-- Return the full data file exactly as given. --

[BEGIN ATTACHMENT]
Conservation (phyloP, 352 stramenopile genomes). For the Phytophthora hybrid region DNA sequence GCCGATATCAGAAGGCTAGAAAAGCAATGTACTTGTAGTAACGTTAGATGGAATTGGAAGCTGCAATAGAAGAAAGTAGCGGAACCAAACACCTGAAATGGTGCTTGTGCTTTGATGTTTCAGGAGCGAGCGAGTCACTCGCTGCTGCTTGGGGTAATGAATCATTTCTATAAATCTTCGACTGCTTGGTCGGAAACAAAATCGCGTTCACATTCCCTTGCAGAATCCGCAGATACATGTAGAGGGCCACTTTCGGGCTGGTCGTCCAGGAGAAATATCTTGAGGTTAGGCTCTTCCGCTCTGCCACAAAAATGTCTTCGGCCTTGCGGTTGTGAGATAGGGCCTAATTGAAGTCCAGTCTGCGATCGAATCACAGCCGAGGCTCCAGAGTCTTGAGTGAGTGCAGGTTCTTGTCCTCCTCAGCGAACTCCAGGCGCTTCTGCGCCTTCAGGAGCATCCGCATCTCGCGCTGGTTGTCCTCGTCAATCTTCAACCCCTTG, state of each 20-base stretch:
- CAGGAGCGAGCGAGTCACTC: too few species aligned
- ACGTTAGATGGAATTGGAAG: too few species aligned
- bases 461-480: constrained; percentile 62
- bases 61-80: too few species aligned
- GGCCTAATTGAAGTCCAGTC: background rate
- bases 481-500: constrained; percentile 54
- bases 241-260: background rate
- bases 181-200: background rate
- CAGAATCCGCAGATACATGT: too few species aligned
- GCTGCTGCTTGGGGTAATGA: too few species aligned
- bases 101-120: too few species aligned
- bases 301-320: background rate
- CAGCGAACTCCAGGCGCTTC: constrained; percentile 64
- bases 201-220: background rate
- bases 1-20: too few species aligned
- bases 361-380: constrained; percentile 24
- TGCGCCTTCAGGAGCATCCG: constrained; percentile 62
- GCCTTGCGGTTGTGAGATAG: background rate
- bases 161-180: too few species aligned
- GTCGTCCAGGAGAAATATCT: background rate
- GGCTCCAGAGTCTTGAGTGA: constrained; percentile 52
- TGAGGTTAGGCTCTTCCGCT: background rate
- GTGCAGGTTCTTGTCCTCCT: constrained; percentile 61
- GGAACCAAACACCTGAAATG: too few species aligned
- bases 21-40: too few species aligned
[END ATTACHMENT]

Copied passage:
Conservation (phyloP, 352 stramenopile genomes). For the Phytophthora hybrid region DNA sequence GCCGATATCAGAAGGCTAGAAAAGCAATGTACTTGTAGTAACGTTAGATGGAATTGGAAGCTGCAATAGAAGAAAGTAGCGGAACCAAACACCTGAAATGGTGCTTGTGCTTTGATGTTTCAGGAGCGAGCGAGTCACTCGCTGCTGCTTGGGGTAATGAATCATTTCTATAAATCTTCGACTGCTTGGTCGGAAACAAAATCGCGTTCACATTCCCTTGCAGAATCCGCAGATACATGTAGAGGGCCACTTTCGGGCTGGTCGTCCAGGAGAAATATCTTGAGGTTAGGCTCTTCCGCTCTGCCACAAAAATGTCTTCGGCCTTGCGGTTGTGAGATAGGGCCTAATTGAAGTCCAGTCTGCGATCGAATCACAGCCGAGGCTCCAGAGTCTTGAGTGAGTGCAGGTTCTTGTCCTCCTCAGCGAACTCCAGGCGCTTCTGCGCCTTCAGGAGCATCCGCATCTCGCGCTGGTTGTCCTCGTCAATCTTCAACCCCTTG, state of each 20-base stretch:
- CAGGAGCGAGCGAGTCACTC: too few species aligned
- ACGTTAGATGGAATTGGAAG: too few species aligned
- bases 461-480: constrained; percentile 62
- bases 61-80: too few species aligned
- GGCCTAATTGAAGTCCAGTC: background rate
- bases 481-500: constrained; percentile 54
- bases 241-260: background rate
- bases 181-200: background rate
- CAGAATCCGCAGATACATGT: too few species aligned
- GCTGCTGCTTGGGGTAATGA: too few species aligned
- bases 101-120: too few species aligned
- bases 301-320: background rate
- CAGCGAACTCCAGGCGCTTC: constrained; percentile 64
- bases 201-220: background rate
- bases 1-20: too few species aligned
- bases 361-380: constrained; percentile 24
- TGCGCCTTCAGGAGCATCCG: constrained; percentile 62
- GCCTTGCGGTTGTGAGATAG: background rate
- bases 161-180: too few species aligned
- GTCGTCCAGGAGAAATATCT: background rate
- GGCTCCAGAGTCTTGAGTGA: constrained; percentile 52
- TGAGGTTAGGCTCTTCCGCT: background rate
- GTGCAGGTTCTTGTCCTCCT: constrained; percentile 61
- GGAACCAAACACCTGAAATG: too few species aligned
- bases 21-40: too few species aligned